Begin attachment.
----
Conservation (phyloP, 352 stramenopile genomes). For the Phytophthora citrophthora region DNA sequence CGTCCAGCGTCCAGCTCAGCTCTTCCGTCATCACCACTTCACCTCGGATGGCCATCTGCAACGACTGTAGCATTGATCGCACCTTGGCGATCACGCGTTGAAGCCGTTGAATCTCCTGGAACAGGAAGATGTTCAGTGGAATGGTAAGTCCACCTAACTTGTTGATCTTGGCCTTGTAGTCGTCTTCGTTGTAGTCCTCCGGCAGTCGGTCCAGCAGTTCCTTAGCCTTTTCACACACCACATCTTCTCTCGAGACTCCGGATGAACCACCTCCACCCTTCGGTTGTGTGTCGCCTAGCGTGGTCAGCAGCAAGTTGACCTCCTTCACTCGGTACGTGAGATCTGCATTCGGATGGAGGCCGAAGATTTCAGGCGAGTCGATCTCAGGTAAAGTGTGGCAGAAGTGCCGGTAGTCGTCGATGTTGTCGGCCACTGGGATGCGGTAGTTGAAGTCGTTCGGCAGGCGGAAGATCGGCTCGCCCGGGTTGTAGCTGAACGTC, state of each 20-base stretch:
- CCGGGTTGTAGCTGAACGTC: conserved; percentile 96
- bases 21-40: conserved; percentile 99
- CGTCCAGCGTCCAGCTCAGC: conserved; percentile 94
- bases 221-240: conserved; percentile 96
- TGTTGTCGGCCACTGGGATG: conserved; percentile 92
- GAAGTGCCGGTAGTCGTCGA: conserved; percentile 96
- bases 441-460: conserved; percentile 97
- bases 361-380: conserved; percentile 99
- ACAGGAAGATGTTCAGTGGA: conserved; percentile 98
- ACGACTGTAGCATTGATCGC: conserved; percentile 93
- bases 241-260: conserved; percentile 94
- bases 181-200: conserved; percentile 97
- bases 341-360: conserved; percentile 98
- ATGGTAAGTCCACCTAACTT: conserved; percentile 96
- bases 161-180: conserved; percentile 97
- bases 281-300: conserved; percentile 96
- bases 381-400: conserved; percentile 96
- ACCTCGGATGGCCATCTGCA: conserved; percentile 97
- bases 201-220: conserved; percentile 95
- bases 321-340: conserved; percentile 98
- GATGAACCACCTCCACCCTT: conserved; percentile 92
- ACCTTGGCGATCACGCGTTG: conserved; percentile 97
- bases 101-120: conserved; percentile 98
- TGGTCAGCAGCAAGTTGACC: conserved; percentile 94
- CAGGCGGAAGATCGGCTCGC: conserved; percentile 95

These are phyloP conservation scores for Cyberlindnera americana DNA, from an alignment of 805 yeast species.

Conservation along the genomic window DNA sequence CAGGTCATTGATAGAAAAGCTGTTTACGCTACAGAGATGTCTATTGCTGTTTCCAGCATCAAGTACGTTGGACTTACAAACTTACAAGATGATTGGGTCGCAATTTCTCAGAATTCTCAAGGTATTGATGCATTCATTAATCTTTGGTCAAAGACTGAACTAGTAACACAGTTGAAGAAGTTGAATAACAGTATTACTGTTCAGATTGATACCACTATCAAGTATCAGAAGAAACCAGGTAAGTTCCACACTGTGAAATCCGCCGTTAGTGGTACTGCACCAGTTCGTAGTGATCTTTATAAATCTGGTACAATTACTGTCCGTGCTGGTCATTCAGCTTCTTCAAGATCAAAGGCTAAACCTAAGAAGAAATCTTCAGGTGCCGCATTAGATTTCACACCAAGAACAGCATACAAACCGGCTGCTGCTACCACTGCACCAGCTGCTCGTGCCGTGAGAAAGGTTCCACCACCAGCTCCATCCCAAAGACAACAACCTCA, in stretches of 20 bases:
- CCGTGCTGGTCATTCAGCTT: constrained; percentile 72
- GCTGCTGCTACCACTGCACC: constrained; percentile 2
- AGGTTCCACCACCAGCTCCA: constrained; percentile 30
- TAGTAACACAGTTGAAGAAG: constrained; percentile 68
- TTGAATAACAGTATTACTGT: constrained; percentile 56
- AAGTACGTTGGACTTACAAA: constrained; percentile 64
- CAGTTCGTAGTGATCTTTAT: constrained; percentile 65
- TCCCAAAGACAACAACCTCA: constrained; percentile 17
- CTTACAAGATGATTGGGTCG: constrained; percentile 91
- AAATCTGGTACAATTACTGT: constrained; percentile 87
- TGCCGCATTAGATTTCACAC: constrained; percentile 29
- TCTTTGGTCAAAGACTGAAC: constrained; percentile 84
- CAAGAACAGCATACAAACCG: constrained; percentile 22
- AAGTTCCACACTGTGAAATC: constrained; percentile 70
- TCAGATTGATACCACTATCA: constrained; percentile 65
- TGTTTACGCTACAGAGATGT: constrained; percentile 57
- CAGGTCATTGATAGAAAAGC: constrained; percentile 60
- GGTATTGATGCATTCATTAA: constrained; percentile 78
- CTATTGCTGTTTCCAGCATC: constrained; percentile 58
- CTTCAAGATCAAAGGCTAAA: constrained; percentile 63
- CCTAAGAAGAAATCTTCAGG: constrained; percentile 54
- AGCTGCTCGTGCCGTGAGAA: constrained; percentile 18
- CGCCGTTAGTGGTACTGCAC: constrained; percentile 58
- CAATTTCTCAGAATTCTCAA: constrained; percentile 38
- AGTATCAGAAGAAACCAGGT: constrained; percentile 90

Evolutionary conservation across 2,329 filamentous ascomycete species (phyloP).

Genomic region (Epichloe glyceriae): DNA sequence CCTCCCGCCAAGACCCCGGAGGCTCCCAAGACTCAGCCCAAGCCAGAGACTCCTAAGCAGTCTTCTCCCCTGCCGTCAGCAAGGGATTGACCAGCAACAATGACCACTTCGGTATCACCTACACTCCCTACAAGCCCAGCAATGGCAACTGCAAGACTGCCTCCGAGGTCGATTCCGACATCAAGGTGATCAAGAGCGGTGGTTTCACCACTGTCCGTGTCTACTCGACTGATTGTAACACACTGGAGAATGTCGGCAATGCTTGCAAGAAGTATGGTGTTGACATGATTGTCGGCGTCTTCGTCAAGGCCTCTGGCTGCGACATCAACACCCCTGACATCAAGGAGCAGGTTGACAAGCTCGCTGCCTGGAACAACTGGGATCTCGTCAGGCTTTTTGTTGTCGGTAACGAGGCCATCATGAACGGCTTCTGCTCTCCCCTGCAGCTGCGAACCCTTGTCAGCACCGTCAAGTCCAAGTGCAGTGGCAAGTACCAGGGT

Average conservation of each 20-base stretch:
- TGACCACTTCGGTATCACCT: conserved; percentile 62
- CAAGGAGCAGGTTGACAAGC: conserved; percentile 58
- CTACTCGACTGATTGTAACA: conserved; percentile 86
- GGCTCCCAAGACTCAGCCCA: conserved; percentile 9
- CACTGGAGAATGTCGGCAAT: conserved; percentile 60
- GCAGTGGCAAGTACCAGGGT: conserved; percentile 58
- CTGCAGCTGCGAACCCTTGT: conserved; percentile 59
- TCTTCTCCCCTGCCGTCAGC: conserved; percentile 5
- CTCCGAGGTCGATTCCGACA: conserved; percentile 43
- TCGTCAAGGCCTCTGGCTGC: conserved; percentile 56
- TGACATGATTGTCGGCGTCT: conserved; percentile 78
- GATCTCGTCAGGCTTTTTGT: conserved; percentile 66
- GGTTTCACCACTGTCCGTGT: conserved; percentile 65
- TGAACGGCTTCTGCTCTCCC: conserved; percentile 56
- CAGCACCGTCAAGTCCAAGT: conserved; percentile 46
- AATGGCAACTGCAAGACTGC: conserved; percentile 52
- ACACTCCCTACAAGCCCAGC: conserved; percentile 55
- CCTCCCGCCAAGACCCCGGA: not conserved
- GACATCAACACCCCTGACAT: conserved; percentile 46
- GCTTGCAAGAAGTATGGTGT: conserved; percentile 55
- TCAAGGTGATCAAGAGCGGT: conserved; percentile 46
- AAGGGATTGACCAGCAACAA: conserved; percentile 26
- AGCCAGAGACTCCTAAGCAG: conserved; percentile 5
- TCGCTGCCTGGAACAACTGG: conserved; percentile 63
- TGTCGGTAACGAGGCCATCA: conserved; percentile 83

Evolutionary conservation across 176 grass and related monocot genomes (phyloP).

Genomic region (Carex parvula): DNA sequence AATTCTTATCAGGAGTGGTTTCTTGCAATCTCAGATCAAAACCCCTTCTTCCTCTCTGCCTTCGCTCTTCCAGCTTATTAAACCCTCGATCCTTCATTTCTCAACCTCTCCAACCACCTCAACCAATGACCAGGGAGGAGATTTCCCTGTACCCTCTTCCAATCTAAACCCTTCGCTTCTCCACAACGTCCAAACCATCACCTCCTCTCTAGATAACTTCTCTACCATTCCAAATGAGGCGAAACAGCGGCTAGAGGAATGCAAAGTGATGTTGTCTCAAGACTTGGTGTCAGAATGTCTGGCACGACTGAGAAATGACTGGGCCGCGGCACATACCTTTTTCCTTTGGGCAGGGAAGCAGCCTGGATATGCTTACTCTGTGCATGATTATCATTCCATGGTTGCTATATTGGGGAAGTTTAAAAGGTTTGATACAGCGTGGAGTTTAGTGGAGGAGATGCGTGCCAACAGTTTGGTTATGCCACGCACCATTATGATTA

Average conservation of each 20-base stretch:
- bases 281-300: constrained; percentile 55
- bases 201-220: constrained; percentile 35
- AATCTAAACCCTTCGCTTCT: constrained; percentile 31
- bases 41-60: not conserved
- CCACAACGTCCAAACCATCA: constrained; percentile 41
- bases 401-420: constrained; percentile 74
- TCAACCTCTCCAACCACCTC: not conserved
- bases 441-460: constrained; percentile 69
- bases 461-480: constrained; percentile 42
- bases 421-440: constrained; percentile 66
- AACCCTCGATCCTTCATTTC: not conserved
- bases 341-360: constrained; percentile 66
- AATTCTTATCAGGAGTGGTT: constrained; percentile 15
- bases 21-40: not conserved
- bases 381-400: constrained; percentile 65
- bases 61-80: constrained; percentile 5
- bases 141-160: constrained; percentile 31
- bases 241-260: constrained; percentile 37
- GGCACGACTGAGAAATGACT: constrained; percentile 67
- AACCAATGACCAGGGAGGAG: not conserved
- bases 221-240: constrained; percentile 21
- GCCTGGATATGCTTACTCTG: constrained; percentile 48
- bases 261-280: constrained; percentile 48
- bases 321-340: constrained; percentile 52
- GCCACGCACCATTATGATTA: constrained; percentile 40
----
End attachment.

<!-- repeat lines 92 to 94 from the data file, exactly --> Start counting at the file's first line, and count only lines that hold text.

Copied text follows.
- bases 441-460: constrained; percentile 69
- bases 461-480: constrained; percentile 42
- bases 421-440: constrained; percentile 66